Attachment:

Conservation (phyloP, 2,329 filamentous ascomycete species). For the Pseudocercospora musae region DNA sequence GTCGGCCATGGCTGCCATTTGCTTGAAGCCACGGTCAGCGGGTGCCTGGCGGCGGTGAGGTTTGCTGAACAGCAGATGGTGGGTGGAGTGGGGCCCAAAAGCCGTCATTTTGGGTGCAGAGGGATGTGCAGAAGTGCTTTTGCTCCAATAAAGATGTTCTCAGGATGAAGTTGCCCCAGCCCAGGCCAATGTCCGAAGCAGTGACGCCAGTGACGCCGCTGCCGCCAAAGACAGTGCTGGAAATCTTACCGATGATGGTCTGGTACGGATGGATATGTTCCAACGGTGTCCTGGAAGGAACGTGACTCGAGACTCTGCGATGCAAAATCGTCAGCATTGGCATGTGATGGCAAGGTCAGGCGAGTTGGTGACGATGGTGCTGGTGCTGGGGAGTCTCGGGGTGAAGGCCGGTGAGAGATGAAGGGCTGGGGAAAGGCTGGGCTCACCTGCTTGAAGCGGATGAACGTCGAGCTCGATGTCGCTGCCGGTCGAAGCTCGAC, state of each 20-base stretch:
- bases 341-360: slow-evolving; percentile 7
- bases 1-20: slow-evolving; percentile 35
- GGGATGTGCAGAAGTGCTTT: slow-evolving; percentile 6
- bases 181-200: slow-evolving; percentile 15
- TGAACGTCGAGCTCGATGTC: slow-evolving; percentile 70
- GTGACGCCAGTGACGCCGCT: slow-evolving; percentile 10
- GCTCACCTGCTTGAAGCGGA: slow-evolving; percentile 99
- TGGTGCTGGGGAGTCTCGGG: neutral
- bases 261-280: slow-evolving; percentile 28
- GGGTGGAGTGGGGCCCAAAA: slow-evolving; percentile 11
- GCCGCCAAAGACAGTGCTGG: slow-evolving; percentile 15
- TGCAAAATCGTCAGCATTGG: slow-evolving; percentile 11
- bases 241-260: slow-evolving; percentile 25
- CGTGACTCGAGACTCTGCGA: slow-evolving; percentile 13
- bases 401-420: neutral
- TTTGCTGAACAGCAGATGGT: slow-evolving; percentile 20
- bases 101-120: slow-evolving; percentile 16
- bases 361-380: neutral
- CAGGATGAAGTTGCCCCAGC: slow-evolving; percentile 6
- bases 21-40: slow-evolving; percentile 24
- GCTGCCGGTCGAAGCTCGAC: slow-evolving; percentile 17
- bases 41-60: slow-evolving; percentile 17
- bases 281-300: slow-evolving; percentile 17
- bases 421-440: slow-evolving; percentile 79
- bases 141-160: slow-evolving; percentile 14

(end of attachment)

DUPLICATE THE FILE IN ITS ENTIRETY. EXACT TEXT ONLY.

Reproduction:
Conservation (phyloP, 2,329 filamentous ascomycete species). For the Pseudocercospora musae region DNA sequence GTCGGCCATGGCTGCCATTTGCTTGAAGCCACGGTCAGCGGGTGCCTGGCGGCGGTGAGGTTTGCTGAACAGCAGATGGTGGGTGGAGTGGGGCCCAAAAGCCGTCATTTTGGGTGCAGAGGGATGTGCAGAAGTGCTTTTGCTCCAATAAAGATGTTCTCAGGATGAAGTTGCCCCAGCCCAGGCCAATGTCCGAAGCAGTGACGCCAGTGACGCCGCTGCCGCCAAAGACAGTGCTGGAAATCTTACCGATGATGGTCTGGTACGGATGGATATGTTCCAACGGTGTCCTGGAAGGAACGTGACTCGAGACTCTGCGATGCAAAATCGTCAGCATTGGCATGTGATGGCAAGGTCAGGCGAGTTGGTGACGATGGTGCTGGTGCTGGGGAGTCTCGGGGTGAAGGCCGGTGAGAGATGAAGGGCTGGGGAAAGGCTGGGCTCACCTGCTTGAAGCGGATGAACGTCGAGCTCGATGTCGCTGCCGGTCGAAGCTCGAC, state of each 20-base stretch:
- bases 341-360: slow-evolving; percentile 7
- bases 1-20: slow-evolving; percentile 35
- GGGATGTGCAGAAGTGCTTT: slow-evolving; percentile 6
- bases 181-200: slow-evolving; percentile 15
- TGAACGTCGAGCTCGATGTC: slow-evolving; percentile 70
- GTGACGCCAGTGACGCCGCT: slow-evolving; percentile 10
- GCTCACCTGCTTGAAGCGGA: slow-evolving; percentile 99
- TGGTGCTGGGGAGTCTCGGG: neutral
- bases 261-280: slow-evolving; percentile 28
- GGGTGGAGTGGGGCCCAAAA: slow-evolving; percentile 11
- GCCGCCAAAGACAGTGCTGG: slow-evolving; percentile 15
- TGCAAAATCGTCAGCATTGG: slow-evolving; percentile 11
- bases 241-260: slow-evolving; percentile 25
- CGTGACTCGAGACTCTGCGA: slow-evolving; percentile 13
- bases 401-420: neutral
- TTTGCTGAACAGCAGATGGT: slow-evolving; percentile 20
- bases 101-120: slow-evolving; percentile 16
- bases 361-380: neutral
- CAGGATGAAGTTGCCCCAGC: slow-evolving; percentile 6
- bases 21-40: slow-evolving; percentile 24
- GCTGCCGGTCGAAGCTCGAC: slow-evolving; percentile 17
- bases 41-60: slow-evolving; percentile 17
- bases 281-300: slow-evolving; percentile 17
- bases 421-440: slow-evolving; percentile 79
- bases 141-160: slow-evolving; percentile 14